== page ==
| | 05-02-2012, 05:17 PM Thread Author #6
LiquidMetal In An Apple Product? Don't Hold Your Breath
Credit: Liquidmetal Technologies)
One of the researchers behind Liquidmetal, a super-special "metallic glass" long expected to play a starring role in some upcoming iPhone, says Apple will likely wait to use it in a "
breakthrough product made only possible by Liquidmetal technology."
OK, check your pulse. Heart rate steady? Sure you're still breathing? Excellent. Let's continue.
The fellow bringing us this breaking news, Atakan Peker, is a co-inventor of the Liquidmetal alloy. He spoke to Steve Kovach of Business Insider, who wrote that he buttonholed Peker to get answers to his Liquidmetal questions "straight from the source."
From the look of things, Peker appears to be an accomplished researcher. But in no way, shape, or form is he someone you might consider "the source" where commercial questions regarding Liquidmetal are concerned. Consider:
Peker does not currently work at Liquidmetal.
Peker, in fact, hasn't worked at Liquidmetal since 2007. He's been an academic at Washington State University for the past five years.
Peker didn't learn that Apple had used Liquidmetal in an iPhone (for the SIM card ejector pin) until he bought his iPhone 3G.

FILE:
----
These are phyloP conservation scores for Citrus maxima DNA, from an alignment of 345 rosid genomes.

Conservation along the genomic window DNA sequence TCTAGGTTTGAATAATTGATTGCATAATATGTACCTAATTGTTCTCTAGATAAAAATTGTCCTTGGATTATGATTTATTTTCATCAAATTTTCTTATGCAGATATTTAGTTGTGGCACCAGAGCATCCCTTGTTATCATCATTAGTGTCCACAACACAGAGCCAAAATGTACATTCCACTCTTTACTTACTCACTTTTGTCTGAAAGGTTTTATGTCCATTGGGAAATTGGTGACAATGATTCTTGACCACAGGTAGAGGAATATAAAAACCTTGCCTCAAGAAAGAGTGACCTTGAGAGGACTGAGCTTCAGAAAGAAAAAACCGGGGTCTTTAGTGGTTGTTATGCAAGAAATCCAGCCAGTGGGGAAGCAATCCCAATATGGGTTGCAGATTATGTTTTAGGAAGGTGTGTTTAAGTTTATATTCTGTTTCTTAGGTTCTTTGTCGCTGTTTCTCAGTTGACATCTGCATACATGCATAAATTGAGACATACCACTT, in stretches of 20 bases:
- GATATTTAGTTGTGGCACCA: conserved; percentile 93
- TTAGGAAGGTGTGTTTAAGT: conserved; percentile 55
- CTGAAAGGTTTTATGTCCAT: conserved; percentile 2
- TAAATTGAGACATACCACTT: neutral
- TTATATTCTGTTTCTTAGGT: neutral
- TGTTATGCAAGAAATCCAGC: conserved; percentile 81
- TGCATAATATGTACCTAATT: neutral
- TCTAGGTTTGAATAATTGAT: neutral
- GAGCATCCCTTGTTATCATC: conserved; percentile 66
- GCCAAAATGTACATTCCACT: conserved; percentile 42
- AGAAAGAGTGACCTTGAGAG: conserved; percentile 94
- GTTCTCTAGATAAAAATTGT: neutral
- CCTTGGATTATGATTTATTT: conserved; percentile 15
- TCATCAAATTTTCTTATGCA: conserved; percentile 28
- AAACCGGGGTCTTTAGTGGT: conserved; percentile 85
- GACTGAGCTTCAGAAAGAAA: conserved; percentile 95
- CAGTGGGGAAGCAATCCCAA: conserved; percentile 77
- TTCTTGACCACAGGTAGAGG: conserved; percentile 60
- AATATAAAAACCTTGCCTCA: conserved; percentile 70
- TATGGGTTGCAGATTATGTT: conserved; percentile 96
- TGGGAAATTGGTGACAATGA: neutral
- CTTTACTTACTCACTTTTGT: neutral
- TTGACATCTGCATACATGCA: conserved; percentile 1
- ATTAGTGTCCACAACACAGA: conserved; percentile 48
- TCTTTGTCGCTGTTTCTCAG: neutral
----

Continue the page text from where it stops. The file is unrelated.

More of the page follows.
The iPhone 3G was released in 2008, the year after Peker left Liquidmetal.
Peker told Kovach the iPhone 3G story in their interview.
It's unquestionably nice to know that Peker thinks highly of his invention and that he believes there's a good reason Apple licensed it exclusively in 2010 but has never used it (outside that high-tech ejector pin, that is). And some of his conjectures on how Apple might use Liquidmetal are certainly interesting, even if disappointingly small-bore.
For instance, Peker suggests that Liquidmetal will mostly likely turn up in a MacBook first as a hinge or a bracket -- not the sleek, high-tech casing that gadget lovers supposedly covet. Such a casing, he said, would likely take "two to four years more to implement." How he knows this is unclear, although he told Kovach that he worked on "commercial manufacturing, scale-up process, and application development" of Liquidmetal. (Again, at least five years ago.)
Looks like Apple needs to come up with another solution.
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